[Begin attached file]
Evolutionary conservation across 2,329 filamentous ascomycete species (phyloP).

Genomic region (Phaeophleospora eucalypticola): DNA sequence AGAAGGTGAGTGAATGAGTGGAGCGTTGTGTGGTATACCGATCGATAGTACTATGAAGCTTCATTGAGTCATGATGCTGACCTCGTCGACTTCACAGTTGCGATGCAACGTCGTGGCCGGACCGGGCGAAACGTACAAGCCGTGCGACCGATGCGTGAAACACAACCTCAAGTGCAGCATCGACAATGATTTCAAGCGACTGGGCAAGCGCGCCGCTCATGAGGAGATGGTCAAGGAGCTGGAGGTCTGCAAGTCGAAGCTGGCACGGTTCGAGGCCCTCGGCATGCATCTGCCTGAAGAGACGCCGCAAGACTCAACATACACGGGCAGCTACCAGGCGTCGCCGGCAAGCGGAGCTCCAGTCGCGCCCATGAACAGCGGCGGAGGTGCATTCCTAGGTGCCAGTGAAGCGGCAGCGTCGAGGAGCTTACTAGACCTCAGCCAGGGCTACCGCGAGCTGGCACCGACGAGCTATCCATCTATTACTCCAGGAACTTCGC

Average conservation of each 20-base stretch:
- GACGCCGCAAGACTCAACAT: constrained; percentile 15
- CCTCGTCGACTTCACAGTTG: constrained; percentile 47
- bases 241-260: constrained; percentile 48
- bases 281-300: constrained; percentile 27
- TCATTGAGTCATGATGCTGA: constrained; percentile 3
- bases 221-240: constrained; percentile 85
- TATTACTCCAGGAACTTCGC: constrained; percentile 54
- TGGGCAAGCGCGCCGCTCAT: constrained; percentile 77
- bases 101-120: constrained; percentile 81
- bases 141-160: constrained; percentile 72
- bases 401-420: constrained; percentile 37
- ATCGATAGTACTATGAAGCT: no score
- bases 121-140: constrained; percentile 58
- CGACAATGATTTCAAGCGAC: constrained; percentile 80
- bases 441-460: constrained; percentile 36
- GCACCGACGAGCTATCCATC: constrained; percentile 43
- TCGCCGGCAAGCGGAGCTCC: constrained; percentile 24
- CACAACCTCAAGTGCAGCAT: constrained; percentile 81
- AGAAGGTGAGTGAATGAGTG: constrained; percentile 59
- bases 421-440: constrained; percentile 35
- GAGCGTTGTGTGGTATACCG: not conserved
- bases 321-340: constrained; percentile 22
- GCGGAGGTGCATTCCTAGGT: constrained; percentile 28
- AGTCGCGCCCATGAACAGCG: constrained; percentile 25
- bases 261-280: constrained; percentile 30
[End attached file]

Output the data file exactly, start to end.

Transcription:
Evolutionary conservation across 2,329 filamentous ascomycete species (phyloP).

Genomic region (Phaeophleospora eucalypticola): DNA sequence AGAAGGTGAGTGAATGAGTGGAGCGTTGTGTGGTATACCGATCGATAGTACTATGAAGCTTCATTGAGTCATGATGCTGACCTCGTCGACTTCACAGTTGCGATGCAACGTCGTGGCCGGACCGGGCGAAACGTACAAGCCGTGCGACCGATGCGTGAAACACAACCTCAAGTGCAGCATCGACAATGATTTCAAGCGACTGGGCAAGCGCGCCGCTCATGAGGAGATGGTCAAGGAGCTGGAGGTCTGCAAGTCGAAGCTGGCACGGTTCGAGGCCCTCGGCATGCATCTGCCTGAAGAGACGCCGCAAGACTCAACATACACGGGCAGCTACCAGGCGTCGCCGGCAAGCGGAGCTCCAGTCGCGCCCATGAACAGCGGCGGAGGTGCATTCCTAGGTGCCAGTGAAGCGGCAGCGTCGAGGAGCTTACTAGACCTCAGCCAGGGCTACCGCGAGCTGGCACCGACGAGCTATCCATCTATTACTCCAGGAACTTCGC

Average conservation of each 20-base stretch:
- GACGCCGCAAGACTCAACAT: constrained; percentile 15
- CCTCGTCGACTTCACAGTTG: constrained; percentile 47
- bases 241-260: constrained; percentile 48
- bases 281-300: constrained; percentile 27
- TCATTGAGTCATGATGCTGA: constrained; percentile 3
- bases 221-240: constrained; percentile 85
- TATTACTCCAGGAACTTCGC: constrained; percentile 54
- TGGGCAAGCGCGCCGCTCAT: constrained; percentile 77
- bases 101-120: constrained; percentile 81
- bases 141-160: constrained; percentile 72
- bases 401-420: constrained; percentile 37
- ATCGATAGTACTATGAAGCT: no score
- bases 121-140: constrained; percentile 58
- CGACAATGATTTCAAGCGAC: constrained; percentile 80
- bases 441-460: constrained; percentile 36
- GCACCGACGAGCTATCCATC: constrained; percentile 43
- TCGCCGGCAAGCGGAGCTCC: constrained; percentile 24
- CACAACCTCAAGTGCAGCAT: constrained; percentile 81
- AGAAGGTGAGTGAATGAGTG: constrained; percentile 59
- bases 421-440: constrained; percentile 35
- GAGCGTTGTGTGGTATACCG: not conserved
- bases 321-340: constrained; percentile 22
- GCGGAGGTGCATTCCTAGGT: constrained; percentile 28
- AGTCGCGCCCATGAACAGCG: constrained; percentile 25
- bases 261-280: constrained; percentile 30